A Short History of the Fusible Plug

With References to Regulations and Standards

Fusible plug

Content Tools

The November/December 2002 issue of Iron-Men Album included an excerpt from The Book of Modern Marvels published by Modern Publishing Co. in 1917. Submitted by Ed Gladkowski, the excerpted quotation mentioned an exhaustive investigation of fusible plugs undertaken by the U.S. Bureau of Standards in 1914. As soon as I read this, I embarked upon a search for a copy of the Bureau's report. Not only did I find a copy of the report, I also discovered that the Bureau of Standards completed two major, additional investigations of fusible plugs; one in 1920 and the other in 1930. Knowing that the investigations had been conducted was only the first step, however. The second, and more difficult, step was obtaining copies of the reports. Had steam historian and author Robert T. Rhode not been willing to use his influence to extract copies of these and other documents from the Library of Congress and from university libraries, this project could not have been completed.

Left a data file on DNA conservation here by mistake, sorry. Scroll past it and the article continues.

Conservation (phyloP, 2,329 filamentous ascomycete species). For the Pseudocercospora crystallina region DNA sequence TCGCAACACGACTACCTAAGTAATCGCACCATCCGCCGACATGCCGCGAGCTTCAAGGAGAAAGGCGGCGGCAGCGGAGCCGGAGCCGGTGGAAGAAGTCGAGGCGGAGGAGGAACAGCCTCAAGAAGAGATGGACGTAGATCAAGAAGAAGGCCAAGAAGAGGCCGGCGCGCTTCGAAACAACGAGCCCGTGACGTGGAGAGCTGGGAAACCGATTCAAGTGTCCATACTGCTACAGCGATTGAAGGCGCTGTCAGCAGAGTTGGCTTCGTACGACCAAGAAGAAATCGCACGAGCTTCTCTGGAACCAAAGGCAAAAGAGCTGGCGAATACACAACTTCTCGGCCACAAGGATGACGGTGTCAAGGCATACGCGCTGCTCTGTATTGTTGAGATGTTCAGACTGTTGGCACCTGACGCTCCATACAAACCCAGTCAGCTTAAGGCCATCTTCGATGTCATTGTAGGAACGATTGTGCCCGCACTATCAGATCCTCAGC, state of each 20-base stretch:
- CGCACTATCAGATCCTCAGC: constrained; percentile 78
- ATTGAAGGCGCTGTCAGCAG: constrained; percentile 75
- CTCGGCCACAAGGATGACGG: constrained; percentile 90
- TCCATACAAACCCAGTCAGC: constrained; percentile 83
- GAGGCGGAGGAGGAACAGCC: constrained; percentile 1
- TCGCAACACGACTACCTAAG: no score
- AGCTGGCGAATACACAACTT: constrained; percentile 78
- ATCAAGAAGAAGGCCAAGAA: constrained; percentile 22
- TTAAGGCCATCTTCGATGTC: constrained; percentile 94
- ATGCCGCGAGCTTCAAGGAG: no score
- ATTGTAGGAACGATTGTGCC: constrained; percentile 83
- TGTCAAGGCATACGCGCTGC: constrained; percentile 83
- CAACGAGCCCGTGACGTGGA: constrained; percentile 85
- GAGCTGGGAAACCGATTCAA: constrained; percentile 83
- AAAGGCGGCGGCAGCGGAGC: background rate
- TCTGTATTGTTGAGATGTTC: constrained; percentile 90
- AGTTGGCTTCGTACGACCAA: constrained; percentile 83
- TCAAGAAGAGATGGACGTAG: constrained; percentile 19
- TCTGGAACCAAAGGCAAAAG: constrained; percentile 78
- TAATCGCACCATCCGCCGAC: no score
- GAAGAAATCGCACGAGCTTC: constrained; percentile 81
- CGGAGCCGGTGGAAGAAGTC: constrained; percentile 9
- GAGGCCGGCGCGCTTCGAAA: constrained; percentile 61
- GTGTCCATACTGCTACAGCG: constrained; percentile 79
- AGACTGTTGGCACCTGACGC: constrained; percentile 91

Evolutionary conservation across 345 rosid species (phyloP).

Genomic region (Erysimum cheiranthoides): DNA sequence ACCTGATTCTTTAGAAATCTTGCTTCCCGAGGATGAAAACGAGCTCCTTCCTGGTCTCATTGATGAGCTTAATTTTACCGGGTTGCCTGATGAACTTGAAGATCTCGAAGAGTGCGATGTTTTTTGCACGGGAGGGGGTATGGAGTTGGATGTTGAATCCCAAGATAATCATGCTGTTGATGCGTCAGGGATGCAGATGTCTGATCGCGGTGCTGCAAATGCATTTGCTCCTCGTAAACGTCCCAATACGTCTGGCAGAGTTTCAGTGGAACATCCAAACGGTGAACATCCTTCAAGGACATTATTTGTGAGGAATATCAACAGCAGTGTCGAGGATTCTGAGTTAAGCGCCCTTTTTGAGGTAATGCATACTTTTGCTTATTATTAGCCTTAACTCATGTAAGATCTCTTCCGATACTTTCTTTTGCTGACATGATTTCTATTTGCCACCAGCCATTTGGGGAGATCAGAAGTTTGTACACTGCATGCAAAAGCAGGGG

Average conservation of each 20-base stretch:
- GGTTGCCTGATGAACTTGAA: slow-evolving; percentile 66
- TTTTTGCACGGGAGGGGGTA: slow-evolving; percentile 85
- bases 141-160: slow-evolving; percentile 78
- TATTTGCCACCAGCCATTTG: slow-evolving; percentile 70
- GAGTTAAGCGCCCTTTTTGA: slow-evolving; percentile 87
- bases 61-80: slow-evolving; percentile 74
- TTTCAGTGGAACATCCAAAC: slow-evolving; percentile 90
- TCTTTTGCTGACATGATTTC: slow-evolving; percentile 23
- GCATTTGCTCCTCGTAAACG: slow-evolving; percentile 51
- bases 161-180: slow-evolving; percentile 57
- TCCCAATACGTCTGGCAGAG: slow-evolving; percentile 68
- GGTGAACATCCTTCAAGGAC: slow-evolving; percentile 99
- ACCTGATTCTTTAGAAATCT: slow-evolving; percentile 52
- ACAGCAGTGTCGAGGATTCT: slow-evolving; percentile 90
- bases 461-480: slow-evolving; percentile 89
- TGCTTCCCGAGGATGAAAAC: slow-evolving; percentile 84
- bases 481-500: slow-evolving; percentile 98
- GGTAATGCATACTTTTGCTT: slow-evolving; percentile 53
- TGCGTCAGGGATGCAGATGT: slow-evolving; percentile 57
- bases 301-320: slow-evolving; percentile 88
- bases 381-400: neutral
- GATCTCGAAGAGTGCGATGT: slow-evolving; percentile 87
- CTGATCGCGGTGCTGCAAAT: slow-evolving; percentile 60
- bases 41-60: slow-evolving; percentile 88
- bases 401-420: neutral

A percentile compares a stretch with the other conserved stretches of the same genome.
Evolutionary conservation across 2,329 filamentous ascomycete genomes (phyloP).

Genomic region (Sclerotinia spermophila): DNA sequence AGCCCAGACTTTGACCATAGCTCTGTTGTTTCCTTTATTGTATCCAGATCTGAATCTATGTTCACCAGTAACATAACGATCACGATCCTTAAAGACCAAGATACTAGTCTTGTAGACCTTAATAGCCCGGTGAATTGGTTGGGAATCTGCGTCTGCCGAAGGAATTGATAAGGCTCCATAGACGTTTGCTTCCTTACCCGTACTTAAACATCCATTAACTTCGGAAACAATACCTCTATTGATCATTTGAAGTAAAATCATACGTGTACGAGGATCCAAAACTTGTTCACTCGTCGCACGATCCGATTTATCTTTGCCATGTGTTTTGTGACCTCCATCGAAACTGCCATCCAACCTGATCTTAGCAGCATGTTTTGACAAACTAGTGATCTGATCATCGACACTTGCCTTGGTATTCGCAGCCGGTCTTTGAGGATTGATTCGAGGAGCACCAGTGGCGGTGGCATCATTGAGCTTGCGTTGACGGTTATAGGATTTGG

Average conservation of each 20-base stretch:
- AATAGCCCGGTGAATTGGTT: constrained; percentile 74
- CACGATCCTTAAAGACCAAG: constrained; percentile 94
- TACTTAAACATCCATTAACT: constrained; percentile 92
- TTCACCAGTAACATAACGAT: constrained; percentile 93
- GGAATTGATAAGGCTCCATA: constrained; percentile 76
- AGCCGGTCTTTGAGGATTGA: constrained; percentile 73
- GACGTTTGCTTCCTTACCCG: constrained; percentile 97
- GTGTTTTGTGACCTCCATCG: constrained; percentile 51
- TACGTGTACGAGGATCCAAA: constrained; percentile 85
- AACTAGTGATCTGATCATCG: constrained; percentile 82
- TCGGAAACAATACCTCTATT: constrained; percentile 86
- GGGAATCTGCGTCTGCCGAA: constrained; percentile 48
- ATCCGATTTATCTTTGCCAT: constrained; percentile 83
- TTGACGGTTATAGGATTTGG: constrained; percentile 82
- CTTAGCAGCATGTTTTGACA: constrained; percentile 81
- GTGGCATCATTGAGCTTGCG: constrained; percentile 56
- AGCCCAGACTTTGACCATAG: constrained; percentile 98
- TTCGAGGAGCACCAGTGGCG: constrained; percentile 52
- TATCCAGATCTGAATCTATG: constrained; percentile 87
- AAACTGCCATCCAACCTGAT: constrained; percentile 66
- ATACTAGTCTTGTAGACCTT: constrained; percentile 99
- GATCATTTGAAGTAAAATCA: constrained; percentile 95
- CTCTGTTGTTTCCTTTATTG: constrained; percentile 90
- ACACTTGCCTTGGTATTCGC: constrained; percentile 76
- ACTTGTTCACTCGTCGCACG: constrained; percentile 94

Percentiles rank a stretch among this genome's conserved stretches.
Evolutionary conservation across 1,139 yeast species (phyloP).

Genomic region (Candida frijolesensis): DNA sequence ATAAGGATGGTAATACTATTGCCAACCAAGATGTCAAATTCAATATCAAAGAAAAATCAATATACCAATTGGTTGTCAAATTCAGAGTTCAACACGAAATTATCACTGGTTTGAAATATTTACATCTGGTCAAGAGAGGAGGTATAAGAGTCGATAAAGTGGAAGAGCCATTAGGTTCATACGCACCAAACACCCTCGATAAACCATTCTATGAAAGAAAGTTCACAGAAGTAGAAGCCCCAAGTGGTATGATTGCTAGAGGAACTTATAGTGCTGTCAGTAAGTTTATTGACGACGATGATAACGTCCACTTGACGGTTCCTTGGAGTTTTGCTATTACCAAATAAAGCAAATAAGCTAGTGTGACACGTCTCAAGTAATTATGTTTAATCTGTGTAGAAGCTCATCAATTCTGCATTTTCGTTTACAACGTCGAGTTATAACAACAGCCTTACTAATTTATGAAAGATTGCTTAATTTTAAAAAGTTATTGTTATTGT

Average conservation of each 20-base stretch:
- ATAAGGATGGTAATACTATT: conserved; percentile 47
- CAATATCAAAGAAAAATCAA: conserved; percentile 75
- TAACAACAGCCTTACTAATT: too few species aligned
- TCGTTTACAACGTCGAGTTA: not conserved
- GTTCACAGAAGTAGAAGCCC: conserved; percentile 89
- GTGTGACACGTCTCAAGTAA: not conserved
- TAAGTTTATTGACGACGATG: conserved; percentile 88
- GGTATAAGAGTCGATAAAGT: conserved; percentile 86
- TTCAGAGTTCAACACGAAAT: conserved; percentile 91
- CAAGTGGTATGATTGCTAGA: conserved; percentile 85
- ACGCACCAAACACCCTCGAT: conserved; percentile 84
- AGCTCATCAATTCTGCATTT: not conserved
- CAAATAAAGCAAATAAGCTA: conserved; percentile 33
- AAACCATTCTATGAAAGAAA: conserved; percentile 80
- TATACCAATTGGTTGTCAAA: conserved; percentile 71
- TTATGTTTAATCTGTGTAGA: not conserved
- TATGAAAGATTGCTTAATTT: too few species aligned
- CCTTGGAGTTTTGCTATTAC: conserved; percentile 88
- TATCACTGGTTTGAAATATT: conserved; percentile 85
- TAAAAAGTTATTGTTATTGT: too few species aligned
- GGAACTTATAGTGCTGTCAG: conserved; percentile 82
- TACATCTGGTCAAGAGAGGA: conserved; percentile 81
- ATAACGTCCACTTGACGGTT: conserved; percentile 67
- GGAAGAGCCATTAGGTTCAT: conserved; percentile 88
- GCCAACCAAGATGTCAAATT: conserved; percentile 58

My current compilation of information is too extensive for publication as an article in Steam Traction, and the following consists of highlights from the larger document. The details of the American Society of Mechanical Engineers (ASME) standards were taken from copies of the 1914, 1924, 1933, 1943, 1946, 1952, 1956, 1971, 1992 and 2001 ASME Boiler and Pressure Vessel Code. There were other editions of the code produced at roughly one- to three-year intervals, so the dates of some changes are only approximate. Additional information was taken from various editions of General Rules and Regulations of the Steamboat Inspection Service and the Canadian Interprovincial Regulations for the Construction and Inspection of Boilers, Tanks and Appurtenances.